What's the difference between 3G, H and H+?
I have the STL100-1 and before the 10.1 update I just had H with the double B and now I have 3G, H and H+, all with the double B
I haven't switched carriers and my carrier doesn't have 4G LTE...
Posted via CB10
- 06-02-13, 03:36 AM #6
If your carrier is using 3GPP (previously known as GSM) network technology, the high-speed data technology is called "HSPA" and there are different generations and variations of that technology. All of the "H" variants have a higher theoretical maximum data rate compared to any form of "3G".
If you have the earlier HSPA or HSDPA link active, you will see "H". If you have a higher-speed "HSPA+" link active, you will see the "H+" icon. In general, that means that your data transfer speed can be faster, depending on network conditions. More info on the different variants here:
High Speed Packet Access - Wikipedia, the free encyclopedia
- CrackBerry Abuser
06-02-13, 07:49 AM #10
- 142 Posts
Yup, I have also "H+" in local network here (Indonesia). However, some funny things happens with my friend's 9900 BlackBerry (Dakota) which showing "4G" instead of "H+" in other operator network. I wonder whether this is some operator specific setting or generally designed by Blackberry?
Posted via CB10
- 06-02-13, 08:12 AM #11
- 06-02-13, 09:53 AM #12
You're a bit behind the times. The original ITU-T definition of "4G" was changed when companies like AT&T and Sprint twisted the ITU's arm because they wanted to be able to market their HSPA/HSPA+ or WiMax networks as "4G". The ITU-T caved and changed the definition.
Actually even 1st-gen LTE is not technically fully 4G compliant using a strict interpretation of the original rules because it cannot achieve 100mbps transfer rate in real-world user scenarios, it just has a maximum 100Mbps raw signaling rate before overhead and communication losses.
- 06-02-13, 10:35 AM #14
4th Generation Wireless Network (or any generation actually) is definitely a real concept and the general concept of these network "generations" are widely used in the industry around the world to distinguish general classes of technology from each other.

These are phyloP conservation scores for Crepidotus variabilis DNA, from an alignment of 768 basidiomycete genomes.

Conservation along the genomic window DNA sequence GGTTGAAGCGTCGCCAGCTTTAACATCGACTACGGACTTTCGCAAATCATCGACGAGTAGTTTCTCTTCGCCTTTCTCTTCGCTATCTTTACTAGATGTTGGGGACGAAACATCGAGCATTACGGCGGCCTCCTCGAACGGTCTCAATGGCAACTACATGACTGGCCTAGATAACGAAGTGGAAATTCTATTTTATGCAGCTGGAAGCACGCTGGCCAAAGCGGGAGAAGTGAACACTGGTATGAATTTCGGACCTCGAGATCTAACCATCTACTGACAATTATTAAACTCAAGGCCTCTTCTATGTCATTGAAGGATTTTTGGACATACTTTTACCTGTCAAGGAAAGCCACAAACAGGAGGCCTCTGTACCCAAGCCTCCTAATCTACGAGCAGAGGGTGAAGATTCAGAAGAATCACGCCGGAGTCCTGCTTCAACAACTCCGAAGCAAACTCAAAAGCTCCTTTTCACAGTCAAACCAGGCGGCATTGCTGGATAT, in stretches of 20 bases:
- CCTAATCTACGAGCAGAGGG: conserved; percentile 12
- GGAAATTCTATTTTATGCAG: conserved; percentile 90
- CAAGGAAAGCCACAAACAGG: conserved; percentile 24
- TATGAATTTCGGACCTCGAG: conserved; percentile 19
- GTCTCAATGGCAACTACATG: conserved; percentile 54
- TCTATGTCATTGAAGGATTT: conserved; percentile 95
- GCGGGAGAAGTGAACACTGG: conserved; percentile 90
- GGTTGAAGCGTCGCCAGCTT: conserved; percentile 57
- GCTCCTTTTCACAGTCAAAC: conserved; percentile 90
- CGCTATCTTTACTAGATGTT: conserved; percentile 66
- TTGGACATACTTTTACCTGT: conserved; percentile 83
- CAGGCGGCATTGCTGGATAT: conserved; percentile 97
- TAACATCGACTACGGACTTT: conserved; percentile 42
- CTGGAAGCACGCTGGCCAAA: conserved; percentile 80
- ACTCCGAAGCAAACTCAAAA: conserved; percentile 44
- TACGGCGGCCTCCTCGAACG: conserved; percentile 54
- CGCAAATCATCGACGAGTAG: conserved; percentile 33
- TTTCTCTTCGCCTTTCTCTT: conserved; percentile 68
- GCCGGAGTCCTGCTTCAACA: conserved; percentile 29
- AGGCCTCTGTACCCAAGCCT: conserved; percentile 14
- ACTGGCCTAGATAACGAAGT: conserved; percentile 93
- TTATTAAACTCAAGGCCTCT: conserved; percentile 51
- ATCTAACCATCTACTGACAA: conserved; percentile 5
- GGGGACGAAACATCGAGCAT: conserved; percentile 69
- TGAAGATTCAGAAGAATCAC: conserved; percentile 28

But as far as I know, the first time the tail of the carrier's commercial marketing interests blatantly started wagging the dog of the ITU in terms of actually defining what 2G/3G/4G/etc actually are, was in this latest generation.
Same thing is happening with ICANN these days. It's become a political circus.
- 06-02-13, 02:45 PM #17
I do not know about US but in Norway (and many other European countries using GSM/UMTS) the operators started quoting HSDPA on speeds above 3.6 mbps. Everything below was called 3G or 3G+ and everything above was H (for HSDPA). As of today they are still using it but when speed exceeds 14.4 mbps they call it H+ (for HSDPA evolved). LTE is described as a new technology having nothing to do with 3G.
Technically all speeds above standard 3G (384 kbps) are HSDPA. HSDPA uses 16QAM radio wave modulation and support downlink speed up to 14 mbps. For downlink speed from 14.4 mbps and above, they use 64QAM modulation, and this is called HSDPA evolved (or H+). H+ also include the use of MIMI technology with several 16QAM links (like 2x14 => 28 mbps if the operator supports it). LTE is another technology and has nothing to do with HSDPA. It support downlink speed from "low link speed at 4 mbps" and up to 150 mbps (todays version).
So if the phone are doing it by the book it should show the following.
3G (for plain 3G)
H (when a 16QAM modulated link is available, meaning speed from 1 to 14 mbps)
H+ (when 64QAM or multiple 16QAM modulated links are available, meaning speed from 14.4 to 42 mbps, todays version)
L (if it uses an LTE link)
Many phones (like the Apple iPhone) show only E, 3G or 4G. E=GSM Edge, 3G=3G, H and H+, and 4G=LTE. I know that certain phones running WP 7.5/7.8/8.0 do the same thing. Do not know about Android phones. The reason for this being (I was told this by a telco operator once) that the end used really does not care what kind of 3G technology is being used. The end user only need to know if it uses GSM (Edge), 3G (3G, HSDPA) or 4G (LTE technology).
Hope this was helpful.
- 06-02-13, 06:24 PM #18
I think what you wrote there is mostly correct, as long as you substitute "HSPA" or "HSPA evolved" for "HSDPA" and "HSDPA evolved" and "MIMO" for "MIMI". Not that I have anything against Mimi.
HSDPA represented a particular (earlier) generation of the HSPA family of protocols, and pertains only to the download side of the link.
The wikipedia article I linked earlier shows the relationship of these.
- 06-03-13, 12:44 AM #19
Agree. I was refering to HSPA. HSPA is HSDPA and HSUPA (Downlink and Uplink), and since I was focusing on downlink I automatically wrote HSDPA. Sorry about that.
About MIMI - that was wrong. I meant MIMO, but I was looking at my dog when writing, and she is called MIMI :-) Funny how ones mind can sometime play tricks with you....
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